Clinical Review Recent developments

Travel medicine

BMJ 2002; 325 doi: http://dx.doi.org/10.1136/bmj.325.7358.260 (Published 03 August 2002) Cite this as: BMJ 2002;325:260
  1. Jane N Zuckerman, senior lecturer. (j.zuckerman@rfc.ucl.ac.uk)
  1. Academic Centre for Travel Medicine and Vaccines, Royal Free and University College Medical School, London NW3 2PF
  • Accepted 23 May 2002

Travel medicine is an exciting interdisciplinary specialty that has developed rapidly in response to the needs of the travelling population worldwide. International arrivals worldwide by any form of transport were around 664 million in 2000 (fig 1), and the World Tourist Organisation has predicted an 80% increase in travel to long haul destinations between 1995 and 2010.12 Specialists in travel medicine consider diverse aspects of travel related health, including fitness to travel and the health risks of travelling in itself, as well as the implications of exposure to a variety of infectious diseases. This review highlights current topical issues in this evolving specialty.

Sources and search criteria

This article is based on information from several sources, including a review of the literature obtained from the PubMed database, clinical experience, and textbooks on the subject of travel medicine.

The development of travel medicine as a distinct discipline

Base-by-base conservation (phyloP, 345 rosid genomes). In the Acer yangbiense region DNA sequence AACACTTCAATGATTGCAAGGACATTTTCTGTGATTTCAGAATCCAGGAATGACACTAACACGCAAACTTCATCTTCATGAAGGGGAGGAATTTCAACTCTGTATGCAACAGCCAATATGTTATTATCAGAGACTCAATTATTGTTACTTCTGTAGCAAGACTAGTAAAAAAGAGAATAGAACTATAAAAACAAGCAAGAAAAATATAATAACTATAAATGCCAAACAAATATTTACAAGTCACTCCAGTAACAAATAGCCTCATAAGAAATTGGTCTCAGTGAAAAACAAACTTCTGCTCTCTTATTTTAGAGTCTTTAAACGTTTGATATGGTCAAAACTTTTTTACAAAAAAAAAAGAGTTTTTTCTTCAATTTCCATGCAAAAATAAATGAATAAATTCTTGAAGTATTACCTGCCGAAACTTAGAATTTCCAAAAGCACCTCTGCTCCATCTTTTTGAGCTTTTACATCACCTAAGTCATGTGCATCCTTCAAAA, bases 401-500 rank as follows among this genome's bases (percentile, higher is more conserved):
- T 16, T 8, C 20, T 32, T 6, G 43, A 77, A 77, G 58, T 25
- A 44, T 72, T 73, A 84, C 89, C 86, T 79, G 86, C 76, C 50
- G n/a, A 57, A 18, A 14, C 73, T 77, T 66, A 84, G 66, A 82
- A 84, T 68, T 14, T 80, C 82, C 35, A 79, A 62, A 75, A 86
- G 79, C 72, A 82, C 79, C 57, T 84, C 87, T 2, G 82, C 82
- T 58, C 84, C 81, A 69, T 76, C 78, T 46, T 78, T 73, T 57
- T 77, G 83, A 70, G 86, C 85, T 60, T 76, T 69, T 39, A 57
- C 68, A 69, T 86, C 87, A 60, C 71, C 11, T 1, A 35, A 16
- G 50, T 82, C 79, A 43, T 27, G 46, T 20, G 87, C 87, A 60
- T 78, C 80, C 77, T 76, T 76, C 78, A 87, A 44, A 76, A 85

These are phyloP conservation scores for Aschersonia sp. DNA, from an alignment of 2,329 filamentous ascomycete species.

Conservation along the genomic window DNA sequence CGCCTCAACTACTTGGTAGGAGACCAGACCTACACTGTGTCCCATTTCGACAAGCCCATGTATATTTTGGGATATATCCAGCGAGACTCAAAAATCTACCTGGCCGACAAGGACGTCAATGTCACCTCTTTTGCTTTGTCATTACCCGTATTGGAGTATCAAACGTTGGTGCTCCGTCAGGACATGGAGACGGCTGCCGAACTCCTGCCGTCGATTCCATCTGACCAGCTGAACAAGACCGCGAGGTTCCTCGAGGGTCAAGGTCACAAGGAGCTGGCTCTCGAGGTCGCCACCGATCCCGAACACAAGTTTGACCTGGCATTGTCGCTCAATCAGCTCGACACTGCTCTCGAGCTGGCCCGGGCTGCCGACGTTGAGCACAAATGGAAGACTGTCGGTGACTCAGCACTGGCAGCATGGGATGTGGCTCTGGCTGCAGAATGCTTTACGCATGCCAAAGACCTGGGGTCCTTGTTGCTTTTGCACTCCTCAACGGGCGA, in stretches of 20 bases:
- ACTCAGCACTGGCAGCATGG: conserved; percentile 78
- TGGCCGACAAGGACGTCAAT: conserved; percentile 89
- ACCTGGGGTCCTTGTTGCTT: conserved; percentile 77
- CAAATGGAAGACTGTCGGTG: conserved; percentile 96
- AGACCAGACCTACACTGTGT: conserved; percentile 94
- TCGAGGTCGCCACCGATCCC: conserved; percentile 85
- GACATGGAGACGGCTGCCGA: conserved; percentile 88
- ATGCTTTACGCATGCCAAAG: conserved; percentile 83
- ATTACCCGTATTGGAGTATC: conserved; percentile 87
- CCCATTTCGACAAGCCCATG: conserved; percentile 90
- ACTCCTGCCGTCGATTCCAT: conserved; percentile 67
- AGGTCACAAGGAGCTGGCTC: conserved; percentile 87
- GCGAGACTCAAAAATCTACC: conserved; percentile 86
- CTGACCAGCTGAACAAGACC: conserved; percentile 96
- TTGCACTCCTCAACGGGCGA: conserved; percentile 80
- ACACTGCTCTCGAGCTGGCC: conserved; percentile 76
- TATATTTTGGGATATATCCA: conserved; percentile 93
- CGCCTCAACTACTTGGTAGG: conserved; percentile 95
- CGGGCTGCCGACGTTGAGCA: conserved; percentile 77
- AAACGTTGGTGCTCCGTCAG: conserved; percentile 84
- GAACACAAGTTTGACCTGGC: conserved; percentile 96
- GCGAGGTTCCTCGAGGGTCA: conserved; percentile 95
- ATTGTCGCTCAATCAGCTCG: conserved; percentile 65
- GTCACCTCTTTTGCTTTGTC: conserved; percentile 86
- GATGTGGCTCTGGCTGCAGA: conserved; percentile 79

The development of travel medicine as a discipline is a recent advance in itself.4 This has been recognised in the United Kingdom by the Department of Health in its new strategy for combating infectious disease, which confirms the need for specialists in travel medicine.5

An important organisational development has been the establishment of dedicated specialist travel health clinics in teaching hospitals and primary care (in addition to clinics operated by independent commercial groups). These provide individual pretravel risk assessments (box 1) and should improve services for patients, many of whom seldom seek health advice before travel.6 The importance of providing services for patients is increasingly being recognised in relation to an increased incidence of travel related disease (box 2)and importation of infection (fig 2).7

Recent developments

Travel medicine is developing as a new specialty providing specialist travel services to meet the health needs of vastly increasing numbers of travellers

A pretravel risk assessment allows travel health related risk factors to be identified …

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